Trump administration fends off accusations it tampered with CDC testing guidelines

By | August 26, 2020

The Trump administration fought back against accusations that it pressured the Centers for Disease Control and Prevention to revise its recommendations in order to limit access to coronavirus tests.

“Let me tell you right up front that the new guidelines are a CDC action,” said Adm. Brett Giroir, the Trump administration’s testing coordinator, Wednesday. “As always, guidelines received appropriate attention, consultation, and input from task force experts, and I mean the medical and scientific experts.”

The CDC changed its testing guidelines Monday to say that asymptomatic people “do not necessarily need a test” even if they were exposed. The new recommendations are a reversal from previous CDC guidelines, which said asymptomatic people should be tested so as to limit transmission to vulnerable populations.

Giroir said the intention was to do more “appropriate testing, not less testing.” He also said that the new guidance “cannot be interpreted that we are inhibiting local public health.”

The CDC also dropped its recommendation that people returning from overseas or out-of-state travel quarantine for 14 days. Yet the CDC’s website still states that if a traveler was exposed to the virus, that person poses a risk to others for 14 days after exposure. It also advises people to “follow state, territorial, tribal and local recommendations or requirements after travel.”

A federal health official told CNN that high-ranking members of the Trump administration pressured the agency to make the changes.

“It’s coming from the top down,” the official said.

President Trump has argued that less testing would mean fewer cases and has said that he told administration officials to do less testing.

The changes received a tough rebuke from House Speaker Nancy Pelosi. “The CDC guidelines that they put forth are scary and dangerous,” the California Democrat said.

Dr. Tom Friedan, former director of the CDC, tweeted it was “a sad day…Two unexplained, inexplicable, probably indefensible changes, likely imposed on CDC’s website.”

Giroir told reporters that the meeting in which health experts discussed changes to CDC guidelines took place Aug. 20, the same day that Dr. Anthony Fauci, the government’s top infectious disease expert, was undergoing surgery on his vocal cords.

“I was under general anesthesia in the operating room and was not part of any discussion or deliberation regarding the new testing recommendations,” Fauci told CNN Wednesday.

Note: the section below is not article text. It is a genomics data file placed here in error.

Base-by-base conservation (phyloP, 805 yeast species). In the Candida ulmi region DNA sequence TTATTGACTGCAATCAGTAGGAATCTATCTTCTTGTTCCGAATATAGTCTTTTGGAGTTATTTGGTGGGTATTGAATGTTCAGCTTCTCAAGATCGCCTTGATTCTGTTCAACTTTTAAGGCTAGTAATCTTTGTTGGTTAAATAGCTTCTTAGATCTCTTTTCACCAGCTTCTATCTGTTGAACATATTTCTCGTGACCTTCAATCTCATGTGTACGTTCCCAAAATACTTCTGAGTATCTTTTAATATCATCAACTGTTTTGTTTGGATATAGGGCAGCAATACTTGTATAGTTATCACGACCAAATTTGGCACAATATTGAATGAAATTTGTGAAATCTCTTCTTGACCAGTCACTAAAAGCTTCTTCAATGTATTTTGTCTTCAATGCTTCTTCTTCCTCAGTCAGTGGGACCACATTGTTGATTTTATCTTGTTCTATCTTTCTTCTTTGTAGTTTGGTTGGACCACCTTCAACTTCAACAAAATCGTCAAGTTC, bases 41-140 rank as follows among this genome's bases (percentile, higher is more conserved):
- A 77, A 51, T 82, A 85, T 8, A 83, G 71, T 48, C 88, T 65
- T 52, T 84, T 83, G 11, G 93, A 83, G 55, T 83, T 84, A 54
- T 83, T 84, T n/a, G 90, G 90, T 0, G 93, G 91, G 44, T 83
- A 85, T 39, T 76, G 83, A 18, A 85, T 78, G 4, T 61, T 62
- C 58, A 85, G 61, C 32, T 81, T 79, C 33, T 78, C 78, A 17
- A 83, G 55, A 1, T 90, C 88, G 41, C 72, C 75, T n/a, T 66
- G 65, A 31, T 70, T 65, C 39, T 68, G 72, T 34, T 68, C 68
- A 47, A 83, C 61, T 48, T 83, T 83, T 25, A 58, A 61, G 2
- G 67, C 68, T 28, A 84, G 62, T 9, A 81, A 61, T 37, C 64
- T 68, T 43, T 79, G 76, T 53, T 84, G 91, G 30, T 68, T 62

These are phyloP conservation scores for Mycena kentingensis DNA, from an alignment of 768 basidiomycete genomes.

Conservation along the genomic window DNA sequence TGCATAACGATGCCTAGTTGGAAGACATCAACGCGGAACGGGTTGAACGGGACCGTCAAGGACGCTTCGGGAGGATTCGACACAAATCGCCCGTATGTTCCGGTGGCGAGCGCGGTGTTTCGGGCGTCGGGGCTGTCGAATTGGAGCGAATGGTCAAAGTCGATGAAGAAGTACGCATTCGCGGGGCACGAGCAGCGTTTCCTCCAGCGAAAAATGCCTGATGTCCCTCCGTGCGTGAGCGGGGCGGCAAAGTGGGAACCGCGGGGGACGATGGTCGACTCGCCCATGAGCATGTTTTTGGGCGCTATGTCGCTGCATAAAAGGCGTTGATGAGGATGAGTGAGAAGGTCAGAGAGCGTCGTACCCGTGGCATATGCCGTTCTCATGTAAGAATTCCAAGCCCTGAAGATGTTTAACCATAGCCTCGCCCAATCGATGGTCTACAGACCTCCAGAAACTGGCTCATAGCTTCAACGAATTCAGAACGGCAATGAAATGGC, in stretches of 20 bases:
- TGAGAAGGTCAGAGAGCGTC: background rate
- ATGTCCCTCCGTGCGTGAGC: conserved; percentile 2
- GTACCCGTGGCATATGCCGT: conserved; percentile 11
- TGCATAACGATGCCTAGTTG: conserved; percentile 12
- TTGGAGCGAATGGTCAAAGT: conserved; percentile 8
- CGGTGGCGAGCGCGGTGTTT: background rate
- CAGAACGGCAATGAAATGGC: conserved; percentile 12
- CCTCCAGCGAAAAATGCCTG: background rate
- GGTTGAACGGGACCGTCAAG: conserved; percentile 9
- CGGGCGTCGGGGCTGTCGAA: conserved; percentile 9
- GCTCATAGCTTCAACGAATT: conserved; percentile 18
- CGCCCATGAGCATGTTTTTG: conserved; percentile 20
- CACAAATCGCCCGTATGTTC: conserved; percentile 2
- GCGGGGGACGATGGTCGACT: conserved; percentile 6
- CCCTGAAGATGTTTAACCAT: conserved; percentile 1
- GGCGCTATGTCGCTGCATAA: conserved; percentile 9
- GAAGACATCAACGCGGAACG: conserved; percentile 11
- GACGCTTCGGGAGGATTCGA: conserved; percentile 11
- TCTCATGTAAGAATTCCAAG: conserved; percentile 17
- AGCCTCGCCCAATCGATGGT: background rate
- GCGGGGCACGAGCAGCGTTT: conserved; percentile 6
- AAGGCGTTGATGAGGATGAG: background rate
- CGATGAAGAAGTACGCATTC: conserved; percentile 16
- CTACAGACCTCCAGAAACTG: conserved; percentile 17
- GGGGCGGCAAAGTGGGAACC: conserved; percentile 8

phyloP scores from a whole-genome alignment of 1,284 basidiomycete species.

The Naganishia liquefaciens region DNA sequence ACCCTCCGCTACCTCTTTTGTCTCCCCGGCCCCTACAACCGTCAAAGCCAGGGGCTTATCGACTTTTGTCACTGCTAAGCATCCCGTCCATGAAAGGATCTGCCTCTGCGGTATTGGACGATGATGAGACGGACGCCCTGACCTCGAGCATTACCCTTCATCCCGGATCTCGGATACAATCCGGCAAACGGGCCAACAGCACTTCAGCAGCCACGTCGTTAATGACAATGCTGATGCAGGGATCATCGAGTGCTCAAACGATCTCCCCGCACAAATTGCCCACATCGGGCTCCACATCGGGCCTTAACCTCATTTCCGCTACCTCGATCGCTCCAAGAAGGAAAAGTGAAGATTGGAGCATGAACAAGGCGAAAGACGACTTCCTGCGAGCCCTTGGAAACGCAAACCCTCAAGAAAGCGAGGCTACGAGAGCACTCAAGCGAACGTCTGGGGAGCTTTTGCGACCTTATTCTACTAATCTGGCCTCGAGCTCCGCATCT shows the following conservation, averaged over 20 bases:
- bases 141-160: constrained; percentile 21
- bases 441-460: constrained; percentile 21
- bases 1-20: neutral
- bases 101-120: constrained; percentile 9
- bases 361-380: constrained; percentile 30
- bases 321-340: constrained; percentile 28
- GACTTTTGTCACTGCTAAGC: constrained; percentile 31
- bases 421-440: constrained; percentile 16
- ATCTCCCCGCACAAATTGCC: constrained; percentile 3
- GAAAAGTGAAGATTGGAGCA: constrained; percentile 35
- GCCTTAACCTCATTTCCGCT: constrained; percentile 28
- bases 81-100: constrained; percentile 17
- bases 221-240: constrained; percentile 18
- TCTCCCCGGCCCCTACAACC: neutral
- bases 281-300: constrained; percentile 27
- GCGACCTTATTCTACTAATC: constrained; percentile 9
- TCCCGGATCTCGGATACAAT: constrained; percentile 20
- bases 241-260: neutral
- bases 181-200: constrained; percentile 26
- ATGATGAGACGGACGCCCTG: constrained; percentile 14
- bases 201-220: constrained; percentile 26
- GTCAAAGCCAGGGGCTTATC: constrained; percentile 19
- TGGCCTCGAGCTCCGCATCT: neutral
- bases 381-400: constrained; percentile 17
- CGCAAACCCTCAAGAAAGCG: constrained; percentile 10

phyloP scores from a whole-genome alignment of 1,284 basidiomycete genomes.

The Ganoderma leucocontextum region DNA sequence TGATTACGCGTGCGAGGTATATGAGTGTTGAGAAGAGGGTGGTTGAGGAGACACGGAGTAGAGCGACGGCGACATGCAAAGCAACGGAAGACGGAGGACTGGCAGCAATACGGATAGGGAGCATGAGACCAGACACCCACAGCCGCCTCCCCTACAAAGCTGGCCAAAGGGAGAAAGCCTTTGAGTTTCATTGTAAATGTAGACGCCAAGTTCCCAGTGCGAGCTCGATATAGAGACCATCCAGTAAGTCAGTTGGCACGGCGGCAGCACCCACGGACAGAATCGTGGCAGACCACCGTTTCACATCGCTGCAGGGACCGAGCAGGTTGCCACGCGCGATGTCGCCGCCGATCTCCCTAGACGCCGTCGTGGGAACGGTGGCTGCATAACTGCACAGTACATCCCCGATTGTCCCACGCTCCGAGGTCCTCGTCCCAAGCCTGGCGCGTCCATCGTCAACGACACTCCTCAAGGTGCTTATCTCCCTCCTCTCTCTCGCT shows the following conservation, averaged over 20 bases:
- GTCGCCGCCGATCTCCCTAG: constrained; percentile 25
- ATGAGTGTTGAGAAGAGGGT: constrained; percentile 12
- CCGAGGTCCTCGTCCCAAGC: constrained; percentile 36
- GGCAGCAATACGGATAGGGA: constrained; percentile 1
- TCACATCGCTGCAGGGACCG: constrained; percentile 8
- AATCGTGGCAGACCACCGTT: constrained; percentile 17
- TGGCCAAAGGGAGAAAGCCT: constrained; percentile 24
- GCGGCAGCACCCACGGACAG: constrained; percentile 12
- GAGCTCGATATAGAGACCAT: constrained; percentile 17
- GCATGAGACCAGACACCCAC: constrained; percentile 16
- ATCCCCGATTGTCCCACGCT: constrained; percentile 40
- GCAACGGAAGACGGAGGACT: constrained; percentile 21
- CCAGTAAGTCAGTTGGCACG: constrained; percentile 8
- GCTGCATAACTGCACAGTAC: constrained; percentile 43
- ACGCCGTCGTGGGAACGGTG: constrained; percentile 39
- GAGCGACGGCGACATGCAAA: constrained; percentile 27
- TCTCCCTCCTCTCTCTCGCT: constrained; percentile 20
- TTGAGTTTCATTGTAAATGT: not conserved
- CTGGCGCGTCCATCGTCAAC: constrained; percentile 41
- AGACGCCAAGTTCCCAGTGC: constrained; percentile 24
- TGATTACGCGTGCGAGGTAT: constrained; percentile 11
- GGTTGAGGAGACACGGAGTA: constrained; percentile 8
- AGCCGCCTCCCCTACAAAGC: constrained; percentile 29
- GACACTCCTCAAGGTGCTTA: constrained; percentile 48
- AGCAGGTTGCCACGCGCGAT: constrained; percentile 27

“I am concerned about the interpretation of these recommendations and worried it will give people the incorrect assumption that asymptomatic spread is not of great concern. In fact, it is,” he added.

Dr. Wesley Farr, a physician specializing in infectious diseases and a lecturer for the University of West Florida’s Department of Public Health, said Giroir’s explanation of the changes made sense.

“My first impression, based on the news reports, was that I was surprised they would recommend not testing,” Farr said. “But as I read the CDC’s guidelines on its website, I think I understand it.”

Farr said that there are two rationales for the testing change. The first is resource management. People who have COVID-19 but are asymptomatic are more likely to have a negative result on a test. More such tests burden the laboratories that are processing them. In many areas of the country, labs have a two-week backlog.

Research has found that people who are asymptomatic can still spread the virus. A negative test, though, can cause people who have been exposed to be much less cautious than they should be. That is the second reason for the change, Farr said.

“We don’t want to give exposed, infected people false assurance that they are not able to spread it,” he said. “It is important to maintain that 14-day self-quarantine if there has been a significant exposure.”

Other outside experts have argued that mass-testing people, regardless of whether they have symptoms of COVID-19 or exposure to known carriers, would allow for a faster return to normal life. The Trump administration has rejected that strategy.

New York Gov. Andrew Cuomo called the updated guidelines “political propaganda” and urged New Yorkers to ignore them. Private companies reopening in New York should continue testing procedures to ensure that workspaces are safe, he said.

“It is inherently self-contradictory. It is the exact opposite of what the CDC has been saying,” Cuomo said during a Wednesday call with reporters. “So either the CDC is … admitting error in their first position or this is just political dictation.”

New Jersey Gov. Phil Murphy announced Wednesday that he will permit gyms to reopen at 25% capacity on Sept. 1. Exercise class sizes will be scaled down to maintain distance between participants and all members and staff must wear masks at all times.

“Gyms are among the most challenging indoor environments to prevent [COVID-19] transmission,” Murphy said. “But, given where we are in this fight, we believe we are ready to take the next step forward.”

Coronavirus deaths jumped 1,213 Tuesday, pushing the total number of fatalities due to COVID-19 to about 179,200.

More than 5.8 million cases have been confirmed in the United States. The number of new cases reported is still high, with a seven-day average of about 42,000.

Trump’s chief of staff Mark Meadows said the White House was considering executive action to help airlines should coronavirus bill negotiators in Congress fail to strike a deal before current relief funding expires.

“We’ve got four executive actions that actually the president took,” Meadows said. “We’re going to take a few others because if Congress is not going to work, this president is going to get to work and solve some problems. So, hopefully, we can help out the airlines and keep some of those employees from being furloughed.”